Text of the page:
Panels 30, 32 each providing a convex reflecting surface 34, 36 respectively, are suspended in front of cabinet faces 14, 16 by adjustable positioning assemblies 38, 40. FIGS. 3 and 4 illustrate a panel 30 and its positioning assembly 38 in greater detail. Reflecting surfaces 34, 36 are convex and formed as sectors of substantially cylindrical arcs having approximately a one foot radius. Reflecting surfaces 34, 36 are preferably made of a dense material with an undulating or contoured and roughened surface texture to achieve greater dispersion of sound. The Nevamar brand slate high pressure laminate is one commercially available material for constructing surfaces 34, 36. Panels 30, 32 are approximately 11 inches in width and 18 inches in length to assure redirection of substantially all sound emanating directly from the tweeter and bass-midrange drivers as well as sound components intermediately reflected from those portions of cabinet faces 14, 16 adjacent to convex surfaces 34, 36. As shown in the six coordinate representation of FIG. 5, as well as in FIGS. 1-4, panels 30, 32 are each suspended along a vertical axis z' which is parallel to and symmetrically arranged with the reflecting surfaces 34, 36 by a bracket 42 connected to a vertical member 44 forming a planar back surface for each of the panels. A vertically disposed connector such as stud 46 protrudes upward from brackets 42 along the z' axis, through an aperture 46 in a bar 48, and through a washer 50 to meet with a retaining element such as a knurled nut 52. Fasteners such as bolts 54 connect bracket 42 to member 44. It may be seen from the figures therefore, expecially FIGS. 4 and 5, that this arrangement allows panels 30 to be adjustably oriented through 360 degrees of rotation about the z' axis.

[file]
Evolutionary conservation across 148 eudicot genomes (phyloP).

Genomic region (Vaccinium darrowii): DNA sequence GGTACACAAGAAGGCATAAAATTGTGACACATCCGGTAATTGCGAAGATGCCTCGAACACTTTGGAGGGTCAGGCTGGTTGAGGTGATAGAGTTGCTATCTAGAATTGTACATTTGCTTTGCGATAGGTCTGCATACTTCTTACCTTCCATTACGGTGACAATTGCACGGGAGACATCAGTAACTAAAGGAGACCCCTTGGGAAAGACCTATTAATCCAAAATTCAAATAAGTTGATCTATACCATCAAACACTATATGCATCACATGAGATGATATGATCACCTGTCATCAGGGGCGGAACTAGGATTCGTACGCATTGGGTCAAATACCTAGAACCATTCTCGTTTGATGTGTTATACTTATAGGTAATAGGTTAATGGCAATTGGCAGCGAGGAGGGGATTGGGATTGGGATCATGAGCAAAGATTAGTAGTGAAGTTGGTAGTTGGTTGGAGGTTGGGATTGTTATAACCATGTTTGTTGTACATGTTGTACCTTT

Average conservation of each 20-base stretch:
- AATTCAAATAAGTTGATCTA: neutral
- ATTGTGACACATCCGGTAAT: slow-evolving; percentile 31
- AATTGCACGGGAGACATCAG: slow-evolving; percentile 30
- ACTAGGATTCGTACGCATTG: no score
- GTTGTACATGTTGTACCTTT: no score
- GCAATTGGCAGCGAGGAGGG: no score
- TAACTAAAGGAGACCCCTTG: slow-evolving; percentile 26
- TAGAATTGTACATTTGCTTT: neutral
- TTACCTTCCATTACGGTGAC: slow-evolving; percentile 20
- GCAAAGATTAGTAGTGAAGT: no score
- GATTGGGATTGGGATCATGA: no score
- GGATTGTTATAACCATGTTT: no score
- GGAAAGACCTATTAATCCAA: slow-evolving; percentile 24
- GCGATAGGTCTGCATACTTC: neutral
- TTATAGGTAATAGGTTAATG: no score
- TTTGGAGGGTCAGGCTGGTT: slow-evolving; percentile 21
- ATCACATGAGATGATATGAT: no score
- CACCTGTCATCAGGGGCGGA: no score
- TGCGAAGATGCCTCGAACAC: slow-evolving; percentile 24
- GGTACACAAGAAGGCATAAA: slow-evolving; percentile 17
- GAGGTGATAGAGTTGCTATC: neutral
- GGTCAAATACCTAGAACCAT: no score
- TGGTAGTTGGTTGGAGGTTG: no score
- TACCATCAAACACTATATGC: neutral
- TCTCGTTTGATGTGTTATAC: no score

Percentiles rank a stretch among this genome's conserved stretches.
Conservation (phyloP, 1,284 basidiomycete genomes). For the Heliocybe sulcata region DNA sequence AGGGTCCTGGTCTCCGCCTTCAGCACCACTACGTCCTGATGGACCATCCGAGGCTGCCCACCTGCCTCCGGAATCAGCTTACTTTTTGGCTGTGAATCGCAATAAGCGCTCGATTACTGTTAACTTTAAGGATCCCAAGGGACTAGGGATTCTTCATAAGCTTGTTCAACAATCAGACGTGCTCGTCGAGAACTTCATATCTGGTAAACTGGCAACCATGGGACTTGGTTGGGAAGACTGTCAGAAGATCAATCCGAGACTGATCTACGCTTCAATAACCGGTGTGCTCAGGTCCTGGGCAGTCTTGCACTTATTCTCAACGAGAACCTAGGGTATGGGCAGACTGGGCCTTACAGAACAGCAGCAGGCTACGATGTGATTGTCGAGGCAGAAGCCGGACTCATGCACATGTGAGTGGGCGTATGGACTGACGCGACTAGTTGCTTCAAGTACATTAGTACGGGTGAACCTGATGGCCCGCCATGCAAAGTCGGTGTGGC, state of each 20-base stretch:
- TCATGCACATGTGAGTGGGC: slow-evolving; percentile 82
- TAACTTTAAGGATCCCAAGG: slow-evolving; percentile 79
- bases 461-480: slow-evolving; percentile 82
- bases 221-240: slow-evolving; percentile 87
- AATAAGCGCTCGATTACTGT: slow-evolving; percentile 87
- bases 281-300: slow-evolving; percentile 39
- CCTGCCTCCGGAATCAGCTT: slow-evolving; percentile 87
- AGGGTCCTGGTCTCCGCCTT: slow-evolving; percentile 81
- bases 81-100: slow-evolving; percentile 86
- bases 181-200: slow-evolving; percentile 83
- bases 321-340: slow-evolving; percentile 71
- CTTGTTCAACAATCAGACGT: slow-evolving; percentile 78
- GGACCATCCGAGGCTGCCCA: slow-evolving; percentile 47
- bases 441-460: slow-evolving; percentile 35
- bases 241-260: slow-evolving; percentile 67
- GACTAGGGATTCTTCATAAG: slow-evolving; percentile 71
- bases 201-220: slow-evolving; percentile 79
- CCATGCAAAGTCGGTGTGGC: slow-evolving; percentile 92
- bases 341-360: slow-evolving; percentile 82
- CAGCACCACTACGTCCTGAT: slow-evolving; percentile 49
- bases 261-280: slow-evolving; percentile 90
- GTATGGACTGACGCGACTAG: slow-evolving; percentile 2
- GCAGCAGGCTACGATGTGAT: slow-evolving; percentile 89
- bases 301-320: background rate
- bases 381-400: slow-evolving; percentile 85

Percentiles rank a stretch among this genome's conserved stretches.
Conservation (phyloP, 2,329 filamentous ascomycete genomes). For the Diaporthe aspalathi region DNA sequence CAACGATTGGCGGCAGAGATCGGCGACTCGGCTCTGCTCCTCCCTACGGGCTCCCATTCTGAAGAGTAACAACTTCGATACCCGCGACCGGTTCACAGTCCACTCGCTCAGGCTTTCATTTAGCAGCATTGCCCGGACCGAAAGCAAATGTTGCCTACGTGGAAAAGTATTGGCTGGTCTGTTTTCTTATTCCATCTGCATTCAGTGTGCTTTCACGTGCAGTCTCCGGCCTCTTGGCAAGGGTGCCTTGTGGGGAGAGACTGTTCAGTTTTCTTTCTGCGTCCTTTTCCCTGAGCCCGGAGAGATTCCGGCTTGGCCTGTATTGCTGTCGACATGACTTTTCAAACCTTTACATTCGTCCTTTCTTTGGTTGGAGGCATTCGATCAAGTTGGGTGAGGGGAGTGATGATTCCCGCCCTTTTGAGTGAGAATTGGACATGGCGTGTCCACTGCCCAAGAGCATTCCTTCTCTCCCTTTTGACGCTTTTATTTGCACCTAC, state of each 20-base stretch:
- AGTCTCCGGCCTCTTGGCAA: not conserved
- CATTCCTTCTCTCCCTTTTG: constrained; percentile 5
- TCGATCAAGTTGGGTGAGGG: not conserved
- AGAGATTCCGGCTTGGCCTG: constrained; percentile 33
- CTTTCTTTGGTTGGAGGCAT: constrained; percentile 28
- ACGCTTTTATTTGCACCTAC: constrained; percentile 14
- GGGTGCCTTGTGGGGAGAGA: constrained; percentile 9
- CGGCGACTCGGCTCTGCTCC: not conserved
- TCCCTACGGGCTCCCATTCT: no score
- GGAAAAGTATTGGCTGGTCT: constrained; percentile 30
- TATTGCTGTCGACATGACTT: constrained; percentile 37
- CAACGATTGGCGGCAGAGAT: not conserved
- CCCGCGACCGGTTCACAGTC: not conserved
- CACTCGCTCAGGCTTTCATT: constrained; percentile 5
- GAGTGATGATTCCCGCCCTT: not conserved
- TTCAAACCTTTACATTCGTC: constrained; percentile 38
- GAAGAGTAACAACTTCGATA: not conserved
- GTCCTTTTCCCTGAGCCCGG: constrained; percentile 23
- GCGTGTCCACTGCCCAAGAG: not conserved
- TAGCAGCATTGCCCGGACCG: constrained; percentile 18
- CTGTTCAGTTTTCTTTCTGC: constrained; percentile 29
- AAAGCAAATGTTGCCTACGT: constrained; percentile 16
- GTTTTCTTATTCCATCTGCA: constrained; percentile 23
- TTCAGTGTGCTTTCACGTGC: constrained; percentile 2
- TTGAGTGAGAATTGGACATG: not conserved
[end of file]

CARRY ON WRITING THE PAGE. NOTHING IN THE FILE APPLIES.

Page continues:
Bar 48 extends through a continuous slot 57 extending partially along two sides of a housing 58 and into the interior of housing 58. In this arrangement, that portion of bar 48 within housing 58 substantially joins the interior horizontal surface of the housing. An elongate slot 60 in that portion of bar 48 disposed within housing 58 is slidably positionable adjacent an aperture 62 extending vertically through the horizontal surface of housing 58. A rectangular plate 64 made of a relatively dense material such as compressed particle board, is shaped to fit within the interior of housing 58 along the underside of bar 48. Aperture 62 is located substantially at the center of the upper horizontal surface of housing 58, coaxial with the z axis shown in FIG. 5 to serve as a point of reference, or origin, of the x, ly, z coordinate system. A fastener such as bolt 66 extends vertically along the z-axis through slot 60, aperture 62, annular washer 68 and meets with a receiving fastener such as knurled nut 70.
When the distal end of bolt 66 is loosely engaged in nut 70, rectangular plate 64 drops free due to the clearance provided by pads 72, and slot 60 enables bar 48 to slidingly reciprocate relative to the points of origin 46, 62 of the x, y, z and x', y', z' coordinate system shown in FIG. 5. However, when the distal end of bolt 66 is tightly drawn into nut 70, the upper and lower horizontal surfaces of bar 48 are clamped between the underside of housing 56 and the upper surface of plate 64, thereby not only preventing bar 48 from sliding along the line connecting points of origin 46, 62, but effectively dampening vibrations of bar 48.